With spring just around the corner and the Thoroughbred racing season set to kick-start into high gear with major Triple Crown preps spicing up the weekends, the Thoroughbred industry must tap the brakes and focus instead on a crisis—the closing of Santa Anita Park due to a rash of breakdowns over the past two-and-a-half months.
When national media focus their spotlight upon an industry mainly during adversity and disaster, and when that industry provides ammunition to those working to shut it down, the precarious position in which racing finds itself becomes fearfully evident. And that position is greatly exacerbated because this industry insists on having no central spokesperson to respond to a difficult situation by saliently getting its point of view out to the arena of public opinion.
Call it a Perfect Storm.
The deaths of 21 horses must be accounted for. Necropsies might provide some of the answers; we, as an industry, must search for others.
The Thoroughbred world has actually done a good job of enhancing safety in the aftermath of Eight Belles, Barbaro, and the Aqueduct mess of 2011-12. There have been improvements in safety gear, both in padding the starting gate and in jockey helmets and vests; high-tech equipment is now utilized to improve racetrack surfaces; vets in most jurisdictions check in-today horses; and purses reflect class level. On-track fatalities have been trending downward for the past several years. But there are anomalies, and when horse fatalities cluster, we have learned that the problems are multi-factorial.
The bad news for Santa Anita and other venues that may face a spike in fatalities is there is no magic bullet that guarantees safety tomorrow and beyond, which is why vigilance is so important.
Some factors are out of any management’s control.
Certainly Mother Nature has turned a cold shoulder to and cried on Southern California incessantly over the past year, an unusual weather pattern for that part of the country. A racetrack whose condition moves from sloppy to muddy to sealed to fast is bound to be less consistent for athletes and likely to have compositional changes. The last four fatalities at Santa Anita occurred to horses that last raced over a sloppy surface there. Six additional fatalities came after horses raced over turf other than firm and dirt other than fast.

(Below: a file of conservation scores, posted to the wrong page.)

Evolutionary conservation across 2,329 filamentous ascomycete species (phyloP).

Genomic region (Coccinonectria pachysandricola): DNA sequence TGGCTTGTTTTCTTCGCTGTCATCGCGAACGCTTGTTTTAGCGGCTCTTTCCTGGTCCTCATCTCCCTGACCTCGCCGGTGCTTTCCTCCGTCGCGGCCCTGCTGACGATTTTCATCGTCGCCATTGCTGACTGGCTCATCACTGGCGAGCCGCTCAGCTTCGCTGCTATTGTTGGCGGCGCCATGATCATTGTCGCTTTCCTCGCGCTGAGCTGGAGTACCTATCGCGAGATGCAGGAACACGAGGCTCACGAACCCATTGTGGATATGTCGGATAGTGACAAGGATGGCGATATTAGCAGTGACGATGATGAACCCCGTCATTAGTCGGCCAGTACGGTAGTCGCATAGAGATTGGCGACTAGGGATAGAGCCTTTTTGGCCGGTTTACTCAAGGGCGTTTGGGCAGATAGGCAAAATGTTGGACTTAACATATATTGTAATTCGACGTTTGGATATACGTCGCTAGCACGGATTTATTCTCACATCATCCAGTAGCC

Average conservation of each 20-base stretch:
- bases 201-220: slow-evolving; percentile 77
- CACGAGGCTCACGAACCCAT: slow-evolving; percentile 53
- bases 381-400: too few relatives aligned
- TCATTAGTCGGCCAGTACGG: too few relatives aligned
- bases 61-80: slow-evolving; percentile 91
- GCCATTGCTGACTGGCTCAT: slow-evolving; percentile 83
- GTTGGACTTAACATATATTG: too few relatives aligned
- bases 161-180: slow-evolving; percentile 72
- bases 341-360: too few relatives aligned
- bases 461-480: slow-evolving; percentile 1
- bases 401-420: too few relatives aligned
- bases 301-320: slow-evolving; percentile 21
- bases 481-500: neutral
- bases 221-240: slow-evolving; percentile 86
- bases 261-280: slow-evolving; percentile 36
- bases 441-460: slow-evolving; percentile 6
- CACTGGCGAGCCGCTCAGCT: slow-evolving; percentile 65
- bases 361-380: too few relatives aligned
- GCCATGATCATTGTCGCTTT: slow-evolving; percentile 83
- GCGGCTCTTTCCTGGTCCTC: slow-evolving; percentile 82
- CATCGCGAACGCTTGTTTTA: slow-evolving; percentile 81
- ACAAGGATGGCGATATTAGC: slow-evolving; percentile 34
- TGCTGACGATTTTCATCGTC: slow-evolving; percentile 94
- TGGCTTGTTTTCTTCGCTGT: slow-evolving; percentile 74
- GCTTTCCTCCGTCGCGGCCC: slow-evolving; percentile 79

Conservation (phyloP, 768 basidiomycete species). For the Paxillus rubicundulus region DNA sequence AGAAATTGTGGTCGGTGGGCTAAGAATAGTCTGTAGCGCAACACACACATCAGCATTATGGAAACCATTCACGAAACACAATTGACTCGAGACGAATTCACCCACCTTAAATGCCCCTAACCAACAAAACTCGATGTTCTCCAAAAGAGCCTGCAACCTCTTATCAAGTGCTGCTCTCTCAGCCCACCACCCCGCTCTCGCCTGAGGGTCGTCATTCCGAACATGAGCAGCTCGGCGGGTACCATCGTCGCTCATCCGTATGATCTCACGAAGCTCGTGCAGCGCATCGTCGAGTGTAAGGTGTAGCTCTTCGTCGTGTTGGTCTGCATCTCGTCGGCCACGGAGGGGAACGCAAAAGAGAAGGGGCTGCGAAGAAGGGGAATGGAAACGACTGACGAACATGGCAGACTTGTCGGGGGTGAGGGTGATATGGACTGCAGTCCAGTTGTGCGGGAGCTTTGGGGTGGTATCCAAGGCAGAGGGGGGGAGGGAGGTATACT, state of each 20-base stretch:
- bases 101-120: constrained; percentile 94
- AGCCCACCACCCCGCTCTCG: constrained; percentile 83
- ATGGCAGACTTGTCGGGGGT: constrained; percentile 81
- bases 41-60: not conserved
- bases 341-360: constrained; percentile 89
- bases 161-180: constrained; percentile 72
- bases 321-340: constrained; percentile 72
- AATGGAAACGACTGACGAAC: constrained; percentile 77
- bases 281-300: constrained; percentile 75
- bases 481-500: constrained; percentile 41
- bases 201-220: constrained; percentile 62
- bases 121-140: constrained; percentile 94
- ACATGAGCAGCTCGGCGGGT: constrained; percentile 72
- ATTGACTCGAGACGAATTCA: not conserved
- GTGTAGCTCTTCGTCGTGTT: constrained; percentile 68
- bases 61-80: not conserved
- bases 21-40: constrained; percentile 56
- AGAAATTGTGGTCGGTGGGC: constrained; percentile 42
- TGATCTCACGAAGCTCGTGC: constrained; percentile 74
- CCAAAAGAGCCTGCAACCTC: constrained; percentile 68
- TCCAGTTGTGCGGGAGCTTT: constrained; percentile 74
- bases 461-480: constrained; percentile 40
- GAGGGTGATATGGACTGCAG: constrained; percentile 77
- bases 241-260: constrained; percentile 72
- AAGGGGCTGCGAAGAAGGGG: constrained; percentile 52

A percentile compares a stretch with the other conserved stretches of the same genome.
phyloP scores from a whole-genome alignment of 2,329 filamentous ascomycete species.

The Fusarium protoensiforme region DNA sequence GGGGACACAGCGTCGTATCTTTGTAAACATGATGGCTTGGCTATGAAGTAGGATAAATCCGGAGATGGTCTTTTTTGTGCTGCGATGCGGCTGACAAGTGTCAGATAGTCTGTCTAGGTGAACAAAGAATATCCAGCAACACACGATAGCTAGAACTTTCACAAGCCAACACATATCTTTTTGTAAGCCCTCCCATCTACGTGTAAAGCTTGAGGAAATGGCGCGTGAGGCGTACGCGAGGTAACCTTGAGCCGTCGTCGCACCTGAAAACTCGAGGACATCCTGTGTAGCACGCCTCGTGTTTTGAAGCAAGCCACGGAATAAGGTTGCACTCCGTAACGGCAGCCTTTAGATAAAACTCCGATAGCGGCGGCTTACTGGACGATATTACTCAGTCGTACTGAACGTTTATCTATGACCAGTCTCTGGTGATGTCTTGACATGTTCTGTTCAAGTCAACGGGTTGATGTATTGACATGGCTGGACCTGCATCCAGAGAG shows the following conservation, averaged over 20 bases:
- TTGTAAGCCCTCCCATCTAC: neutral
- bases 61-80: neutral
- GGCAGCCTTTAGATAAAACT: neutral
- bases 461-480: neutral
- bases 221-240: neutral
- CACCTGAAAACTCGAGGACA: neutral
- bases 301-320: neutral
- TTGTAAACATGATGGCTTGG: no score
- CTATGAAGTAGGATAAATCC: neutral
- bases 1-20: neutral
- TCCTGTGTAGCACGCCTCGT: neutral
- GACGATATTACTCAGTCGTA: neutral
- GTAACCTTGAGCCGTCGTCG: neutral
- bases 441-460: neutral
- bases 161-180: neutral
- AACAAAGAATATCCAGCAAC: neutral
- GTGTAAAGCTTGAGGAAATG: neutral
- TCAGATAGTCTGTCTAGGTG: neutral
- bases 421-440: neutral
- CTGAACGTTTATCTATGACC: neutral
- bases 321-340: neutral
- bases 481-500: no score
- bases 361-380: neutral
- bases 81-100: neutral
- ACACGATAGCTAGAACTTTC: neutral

Additionally, the racing circuit has changed drastically with the demise of Hollywood Park. Santa Anita has gone from a six-month-per-year host site to one that runs nine months a year. Unlike in Florida, where many horses are lodged and work at training centers and ship to tracks to race, Santa Anita’s 1,800 equine athletes and 100 working ponies are on the racetrack pretty much every day. Hundreds get timed works on any given morning, compared to dozens in Florida. The traffic is every bit as bad at Santa Anita as on the area’s freeways.
Too, medications that continue to be legal are used to mask pain and soreness, particularly before workouts. Nine of Santa Anita’s 21 fatal injuries occurred during training hours.
In a Friday afternoon release, The Stronach Group, which owns and operates Santa Anita, announced enhanced safety protocols, a positive step that also served to help quell the public-relations disaster of the previous two weeks. But management must do some internal examination as well. When key personnel depart—as they have recently from Santa Anita—they leave a void. That, along with management’s philosophy of running more races—giving rise to pressure to find enough horses to run in them—is not conducive to decreasing equine injuries.
Santa Anita is one of the jewels of North American racing. It is a linchpin, and we cannot afford for it to be diminished, or worse, disappear. The solution, like the problems behind equine fatalities, is multi-factorial, and Santa Anita needs to find its proper footing, for the good of its horses and the entire industry.